The UK government and EDF have agreed improved arrangements to safely and efficiently decommission Britain’s seven Advanced Gas Reactor (AGR) nuclear power plants that are scheduled to reach the end of their operational lives this decade. The Department for Business, Energy and Industrial Strategy (BEIS) said the deal, which was signed yesterday, will save the UK taxpayer about GBP1 billion (USD1.4 billion), as EDF and the Nuclear Decommissioning Authority (NDA) forge a new partnership.Dungeness B nuclear power plant (Image: EDF)
Earlier this month, EDF announced that it had decided not to restart the first of the AGRs, Dungeness B, and instead move it into the defuelling phase with immediate effect. BEIS said the new agreement delivers better value for money for the taxpayer and means EDF will aim to shorten the time it takes to safely remove the fuel from the power stations as they come offline, before working closely with the NDA to transfer ownership of the stations to the NDA. With NDA having the "expertise and the economies of scale" of working on older Magnox stations and the AGR nuclear reactors combined, will ensure the long-term clean-up of these sites is done more efficiently, BEIS said.
The AGRs closure will not affect the UK’s energy supply, as energy from renewables has more than quadrupled since 2010, BEIS said. The UK government has also committed to making a final investment decision on at least one large-scale nuclear power station by the end of this Parliament, in 2024, alongside harnessing new and advanced nuclear technology.
Minister of State for Energy Anne Marie Trevelyan said the deal is part of the government's "wider commitment to the future of nuclear energy".
Simone Rossi, CEO of EDF Energy, added that the revised arrangements "provide the certainty we need to plan and deliver safe and cost-effective defueling". They also provide the company's employees and supply chain partners with "important clarity", he added.
EDF had originally been responsible for total lifetime decommissioning of the AGR stations, which comprise Torness and Hunterston B in Scotland, Dungeness B in Kent, Hartlepool in Teesside, Heysham 1 and 2 in Lancashire and Hinkley Point B in Somerset. BEIS said the revised arrangements will retain their involvement, while "making the most" of the expertise of the NDA.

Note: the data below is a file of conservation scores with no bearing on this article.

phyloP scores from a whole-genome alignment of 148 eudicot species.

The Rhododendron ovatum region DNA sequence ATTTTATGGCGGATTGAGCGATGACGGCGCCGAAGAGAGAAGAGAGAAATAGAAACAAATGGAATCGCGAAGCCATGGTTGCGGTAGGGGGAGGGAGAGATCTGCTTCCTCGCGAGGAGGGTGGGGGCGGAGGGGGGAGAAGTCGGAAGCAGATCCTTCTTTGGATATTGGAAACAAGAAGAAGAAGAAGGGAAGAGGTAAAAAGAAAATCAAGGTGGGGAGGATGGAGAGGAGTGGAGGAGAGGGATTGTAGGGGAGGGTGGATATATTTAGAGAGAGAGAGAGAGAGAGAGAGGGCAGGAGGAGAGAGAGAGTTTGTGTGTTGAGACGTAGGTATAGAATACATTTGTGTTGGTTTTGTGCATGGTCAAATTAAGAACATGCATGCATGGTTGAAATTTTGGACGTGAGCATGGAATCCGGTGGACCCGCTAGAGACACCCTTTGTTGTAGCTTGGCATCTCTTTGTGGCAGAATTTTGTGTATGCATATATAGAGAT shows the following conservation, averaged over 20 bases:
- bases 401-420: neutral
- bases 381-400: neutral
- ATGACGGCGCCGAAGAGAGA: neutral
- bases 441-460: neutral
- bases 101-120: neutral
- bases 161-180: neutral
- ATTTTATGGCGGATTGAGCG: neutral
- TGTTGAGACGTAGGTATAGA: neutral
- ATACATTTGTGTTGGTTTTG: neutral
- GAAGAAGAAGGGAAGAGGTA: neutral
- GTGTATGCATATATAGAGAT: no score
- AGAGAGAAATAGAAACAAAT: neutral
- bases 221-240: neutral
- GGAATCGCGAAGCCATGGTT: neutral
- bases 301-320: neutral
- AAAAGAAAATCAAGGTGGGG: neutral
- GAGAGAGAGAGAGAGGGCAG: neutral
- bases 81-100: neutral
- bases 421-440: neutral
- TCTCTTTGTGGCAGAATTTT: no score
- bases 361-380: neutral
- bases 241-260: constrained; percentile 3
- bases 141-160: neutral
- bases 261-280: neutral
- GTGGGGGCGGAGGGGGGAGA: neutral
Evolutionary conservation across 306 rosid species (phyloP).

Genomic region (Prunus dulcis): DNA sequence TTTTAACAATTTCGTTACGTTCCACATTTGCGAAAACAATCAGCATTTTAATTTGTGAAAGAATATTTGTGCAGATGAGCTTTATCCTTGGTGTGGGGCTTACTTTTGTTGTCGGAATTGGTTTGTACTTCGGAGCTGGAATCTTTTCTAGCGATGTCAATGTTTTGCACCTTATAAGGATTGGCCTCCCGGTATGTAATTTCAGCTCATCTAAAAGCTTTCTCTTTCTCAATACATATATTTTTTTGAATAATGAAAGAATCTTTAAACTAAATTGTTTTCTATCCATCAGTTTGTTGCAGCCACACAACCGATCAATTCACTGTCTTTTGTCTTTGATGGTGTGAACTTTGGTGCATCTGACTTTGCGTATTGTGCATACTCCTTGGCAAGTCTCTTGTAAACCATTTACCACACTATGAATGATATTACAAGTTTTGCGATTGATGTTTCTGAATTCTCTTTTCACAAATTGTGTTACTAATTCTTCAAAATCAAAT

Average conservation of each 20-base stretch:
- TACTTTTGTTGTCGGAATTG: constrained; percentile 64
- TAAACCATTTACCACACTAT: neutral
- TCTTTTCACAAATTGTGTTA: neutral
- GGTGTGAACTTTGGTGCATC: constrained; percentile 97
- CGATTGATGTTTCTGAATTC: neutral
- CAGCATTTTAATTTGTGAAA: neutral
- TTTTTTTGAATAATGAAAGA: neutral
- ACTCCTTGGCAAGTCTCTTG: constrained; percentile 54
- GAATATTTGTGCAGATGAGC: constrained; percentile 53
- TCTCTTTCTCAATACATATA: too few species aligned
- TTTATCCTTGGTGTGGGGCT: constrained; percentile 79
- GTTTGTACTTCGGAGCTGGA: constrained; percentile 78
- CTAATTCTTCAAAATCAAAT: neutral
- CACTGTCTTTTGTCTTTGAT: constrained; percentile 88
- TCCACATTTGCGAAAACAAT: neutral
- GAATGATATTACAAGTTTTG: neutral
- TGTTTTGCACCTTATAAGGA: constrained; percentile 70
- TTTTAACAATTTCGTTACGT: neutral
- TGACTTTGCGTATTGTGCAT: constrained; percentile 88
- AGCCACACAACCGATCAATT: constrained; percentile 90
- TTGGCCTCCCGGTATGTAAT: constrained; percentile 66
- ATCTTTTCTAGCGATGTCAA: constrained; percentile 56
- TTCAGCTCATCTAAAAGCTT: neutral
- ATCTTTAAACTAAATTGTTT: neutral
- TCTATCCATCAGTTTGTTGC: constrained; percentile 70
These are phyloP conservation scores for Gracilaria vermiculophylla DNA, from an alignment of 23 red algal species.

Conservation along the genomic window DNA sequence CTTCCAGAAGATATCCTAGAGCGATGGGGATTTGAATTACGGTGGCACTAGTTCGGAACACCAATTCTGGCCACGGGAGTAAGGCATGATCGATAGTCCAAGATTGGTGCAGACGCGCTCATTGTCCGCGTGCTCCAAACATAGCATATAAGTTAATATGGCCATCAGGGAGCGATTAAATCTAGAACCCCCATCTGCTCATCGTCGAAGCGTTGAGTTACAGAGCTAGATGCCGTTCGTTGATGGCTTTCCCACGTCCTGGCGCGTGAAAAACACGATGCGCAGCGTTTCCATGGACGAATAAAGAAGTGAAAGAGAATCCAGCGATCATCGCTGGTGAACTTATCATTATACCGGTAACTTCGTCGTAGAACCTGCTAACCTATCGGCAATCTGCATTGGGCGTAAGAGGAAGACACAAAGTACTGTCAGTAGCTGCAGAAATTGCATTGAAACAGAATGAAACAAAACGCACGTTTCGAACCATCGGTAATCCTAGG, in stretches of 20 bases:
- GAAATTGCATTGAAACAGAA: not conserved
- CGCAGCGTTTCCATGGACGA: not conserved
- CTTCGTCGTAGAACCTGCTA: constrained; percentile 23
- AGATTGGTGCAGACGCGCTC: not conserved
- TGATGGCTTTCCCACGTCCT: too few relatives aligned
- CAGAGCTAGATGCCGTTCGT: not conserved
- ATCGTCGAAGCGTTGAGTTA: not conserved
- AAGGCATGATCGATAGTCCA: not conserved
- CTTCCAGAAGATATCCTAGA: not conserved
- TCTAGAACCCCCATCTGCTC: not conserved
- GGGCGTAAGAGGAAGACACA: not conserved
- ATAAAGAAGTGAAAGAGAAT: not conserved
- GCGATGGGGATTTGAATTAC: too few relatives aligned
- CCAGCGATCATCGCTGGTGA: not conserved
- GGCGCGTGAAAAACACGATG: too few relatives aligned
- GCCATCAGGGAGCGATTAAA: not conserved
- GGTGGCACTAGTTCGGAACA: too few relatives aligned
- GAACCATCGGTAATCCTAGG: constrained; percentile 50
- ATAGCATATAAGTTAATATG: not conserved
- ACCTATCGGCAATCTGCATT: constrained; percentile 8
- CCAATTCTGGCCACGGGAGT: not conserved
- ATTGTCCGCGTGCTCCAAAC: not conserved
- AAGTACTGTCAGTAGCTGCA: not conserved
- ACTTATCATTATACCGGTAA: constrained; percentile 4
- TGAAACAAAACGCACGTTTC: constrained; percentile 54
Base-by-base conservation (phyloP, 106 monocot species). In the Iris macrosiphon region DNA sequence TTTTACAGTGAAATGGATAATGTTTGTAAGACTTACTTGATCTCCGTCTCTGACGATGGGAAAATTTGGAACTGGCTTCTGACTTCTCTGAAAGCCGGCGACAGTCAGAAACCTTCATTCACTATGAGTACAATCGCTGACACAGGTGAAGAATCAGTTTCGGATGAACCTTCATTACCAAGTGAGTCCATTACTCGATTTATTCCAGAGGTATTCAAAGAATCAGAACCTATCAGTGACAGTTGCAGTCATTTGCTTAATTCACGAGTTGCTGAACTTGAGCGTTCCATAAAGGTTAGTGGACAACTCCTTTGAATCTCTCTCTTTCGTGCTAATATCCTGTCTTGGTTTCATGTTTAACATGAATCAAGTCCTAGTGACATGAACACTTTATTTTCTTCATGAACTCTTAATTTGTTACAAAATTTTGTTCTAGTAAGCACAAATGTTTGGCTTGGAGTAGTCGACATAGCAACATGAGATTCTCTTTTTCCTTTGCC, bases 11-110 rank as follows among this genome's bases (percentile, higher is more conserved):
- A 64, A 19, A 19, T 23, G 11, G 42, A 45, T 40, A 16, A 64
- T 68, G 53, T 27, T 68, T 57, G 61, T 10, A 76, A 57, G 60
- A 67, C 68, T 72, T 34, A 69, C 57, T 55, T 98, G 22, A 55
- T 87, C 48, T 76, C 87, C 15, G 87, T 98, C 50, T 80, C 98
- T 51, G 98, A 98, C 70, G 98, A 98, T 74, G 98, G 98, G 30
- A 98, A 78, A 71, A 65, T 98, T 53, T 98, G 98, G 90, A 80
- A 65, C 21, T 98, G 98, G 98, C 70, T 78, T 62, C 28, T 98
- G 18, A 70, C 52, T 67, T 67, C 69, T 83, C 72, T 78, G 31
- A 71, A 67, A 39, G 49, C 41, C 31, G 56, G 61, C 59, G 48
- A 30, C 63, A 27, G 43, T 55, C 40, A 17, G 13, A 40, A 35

NDA CEO David Peattie said the work will be undertaken by NDA's subsidiary Magnox Ltd. "This work is of national importance and we now look forward to working with EDF to ensure the seamless transfer of stations in the coming years."
The arrangement does not cover other nuclear power plants in the UK. As part of the investment agreement, operators of new nuclear sites such as EDF's Hinkley Point C, are legally obliged to meet the full costs of decommissioning and their full share of waste management and disposal costs, "ensuring taxpayers never have to pick up the cost", BEIS said.
EDF will complete the first stage of the agreement by removing the fuel from the AGRs under a new incentive arrangement, which means they can earn up to GBP100 million for good performance but face up to GBP100 million in penalty for poor performance. It does not include Sizewell B, which is a pressurised water reactor and is scheduled to continue operating until 2035.
In a separate statement, EDF said it aims to take between three-and-a-half to five years to complete defueling at each site, but Dungeness B will take longer to defuel than the other six AGRs "due to its unique design and requirement for extra preparation time".
Tom Greatrex, CEO of the Nuclear Industry Association said the AGRs had been "the most productive low-carbon assets in British history", avoiding the emission of 1.2 billion tonnes of CO2. The country must continue "to maximise safe, reliable generation" from its existing fleet, he said, and "to invest urgently" in new capacity to replace the AGRs.
Researched and written by World Nuclear News